only 21 years old. By 1358 he had already established himself as a military
leader. Timur’s army consisted mainly of Turks and Turkic-speaking
Mongols. He began his campaign by subduing rival forces in Turkistan. By
1370, both Turkistan and Samarkand were under his control.
He established a stronghold in Samarkand, the capital city, in the form of
a citadel in the western section with deep ravines around it. Samarkand
became his favorite city, which he rebuilt into an opulent city with
magnificent architecture to project himself as a wealthy and powerful ruler.
From his military base in the city, Timur launched attacks on neighboring
lands. His objective was to conquer as many countries as possible to gain
Timur and his ally Mir Hussain conquered Transoxania in 1364 by
driving out the Chaqatai (Jagatai) khans. Breaking away from Mir Hussain,
Timur marched onward to Khwarazm, a fertile zone lying on the southern
shore of the Aral Sea, in 1371, where war was to last another eight years
resulting in a victory for Timur. He crushed the Chagatai khans and annexed
their territory after three years of warfare.
Timur continued to conquer land westward until he reached Herat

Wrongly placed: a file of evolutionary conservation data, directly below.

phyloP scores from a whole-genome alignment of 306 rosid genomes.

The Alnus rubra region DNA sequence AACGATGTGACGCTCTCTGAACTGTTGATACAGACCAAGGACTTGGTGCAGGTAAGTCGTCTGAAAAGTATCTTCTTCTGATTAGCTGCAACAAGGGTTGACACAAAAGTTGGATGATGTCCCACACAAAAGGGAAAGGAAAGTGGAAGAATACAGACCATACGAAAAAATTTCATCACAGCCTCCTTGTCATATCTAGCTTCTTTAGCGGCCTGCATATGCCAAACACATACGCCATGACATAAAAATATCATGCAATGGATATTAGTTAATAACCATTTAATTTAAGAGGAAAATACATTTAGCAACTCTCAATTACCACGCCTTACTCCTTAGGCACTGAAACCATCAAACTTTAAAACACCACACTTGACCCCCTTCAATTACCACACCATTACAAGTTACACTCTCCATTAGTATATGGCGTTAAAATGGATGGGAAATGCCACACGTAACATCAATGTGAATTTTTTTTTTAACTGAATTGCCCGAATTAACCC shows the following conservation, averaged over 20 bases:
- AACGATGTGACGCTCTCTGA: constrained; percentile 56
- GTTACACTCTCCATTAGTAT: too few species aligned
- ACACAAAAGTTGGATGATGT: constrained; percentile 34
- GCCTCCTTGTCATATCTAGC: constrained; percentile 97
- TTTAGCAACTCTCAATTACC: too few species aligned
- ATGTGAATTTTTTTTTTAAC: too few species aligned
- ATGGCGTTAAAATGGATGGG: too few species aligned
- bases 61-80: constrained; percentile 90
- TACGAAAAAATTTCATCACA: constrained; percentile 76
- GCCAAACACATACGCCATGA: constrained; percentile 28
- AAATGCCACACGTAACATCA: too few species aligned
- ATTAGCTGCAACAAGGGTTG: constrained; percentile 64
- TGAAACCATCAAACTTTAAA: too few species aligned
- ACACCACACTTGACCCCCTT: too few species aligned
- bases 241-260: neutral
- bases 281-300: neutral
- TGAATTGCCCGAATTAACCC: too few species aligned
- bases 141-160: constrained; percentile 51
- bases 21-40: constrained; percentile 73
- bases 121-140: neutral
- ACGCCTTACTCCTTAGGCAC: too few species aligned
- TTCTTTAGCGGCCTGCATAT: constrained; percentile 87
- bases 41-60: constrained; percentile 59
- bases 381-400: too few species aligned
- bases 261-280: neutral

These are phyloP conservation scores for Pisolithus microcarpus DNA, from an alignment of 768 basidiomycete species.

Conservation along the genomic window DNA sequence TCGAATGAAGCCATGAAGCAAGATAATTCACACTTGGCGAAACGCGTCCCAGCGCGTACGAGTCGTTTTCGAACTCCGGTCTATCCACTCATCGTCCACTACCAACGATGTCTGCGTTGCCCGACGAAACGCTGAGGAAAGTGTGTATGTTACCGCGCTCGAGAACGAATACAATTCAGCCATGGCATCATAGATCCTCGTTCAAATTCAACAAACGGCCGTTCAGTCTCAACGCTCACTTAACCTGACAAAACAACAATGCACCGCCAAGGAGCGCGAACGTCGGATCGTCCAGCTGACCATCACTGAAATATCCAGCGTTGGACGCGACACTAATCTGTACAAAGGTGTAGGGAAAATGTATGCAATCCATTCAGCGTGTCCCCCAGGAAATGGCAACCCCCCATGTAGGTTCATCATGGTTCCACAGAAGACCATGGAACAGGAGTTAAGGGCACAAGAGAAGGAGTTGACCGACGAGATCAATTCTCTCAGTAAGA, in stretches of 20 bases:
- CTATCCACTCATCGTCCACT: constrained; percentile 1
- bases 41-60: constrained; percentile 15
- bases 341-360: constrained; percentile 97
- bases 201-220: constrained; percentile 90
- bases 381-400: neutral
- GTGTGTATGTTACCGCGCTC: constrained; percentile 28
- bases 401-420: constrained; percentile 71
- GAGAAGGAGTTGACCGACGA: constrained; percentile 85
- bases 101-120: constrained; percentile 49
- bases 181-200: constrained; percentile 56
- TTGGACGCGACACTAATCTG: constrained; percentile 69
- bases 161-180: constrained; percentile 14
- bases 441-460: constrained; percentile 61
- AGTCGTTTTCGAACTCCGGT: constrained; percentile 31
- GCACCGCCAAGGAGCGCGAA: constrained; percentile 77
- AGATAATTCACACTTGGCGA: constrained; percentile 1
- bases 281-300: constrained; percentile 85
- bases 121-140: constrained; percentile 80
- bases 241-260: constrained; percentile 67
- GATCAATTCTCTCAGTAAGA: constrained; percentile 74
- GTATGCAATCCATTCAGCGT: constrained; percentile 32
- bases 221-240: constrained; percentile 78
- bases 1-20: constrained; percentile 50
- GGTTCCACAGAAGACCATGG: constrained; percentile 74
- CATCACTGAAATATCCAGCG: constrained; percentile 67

(present-day Afghanistan) in 1381. In 1386 he invaded western Iran, Iraq,
and Georgia. The method of massacre this time around was pushing men off
the cliffs. In 1391 he took on Toqtamish. Toqtamish retreated, even though
his forces were greater in number than those of Timurlane; as the morale of
his forces dipped, Timur seized his land, harem, and treasures. Georgia was
again attacked by Timurlane in 1399 and was defeated.
In 1400 Timur advanced into Anatolia, which had recently become part
of the Ottoman Empire. Finally after taking Damascus and Aleppo, Timur
faced his most formidable adversary, Bayezid I, the Ottoman sultan. In 1402
Timur besieged Ankara and after a gruelling battle Bayezid was defeated.
Timur was also known for his sadistic cruelty in dealing with those who
stood in his way during his conquests. He often launched savage massacres of
his enemies and resistors such as in Delhi, where he slaughtered 80,000
individuals and built grisly pyramids of their skulls to commemorate his
victory. The same piling of skulls occurred earlier in Aleppo. By the time he
died, Timur had conquered expansive regions in Russia, Iran, India, and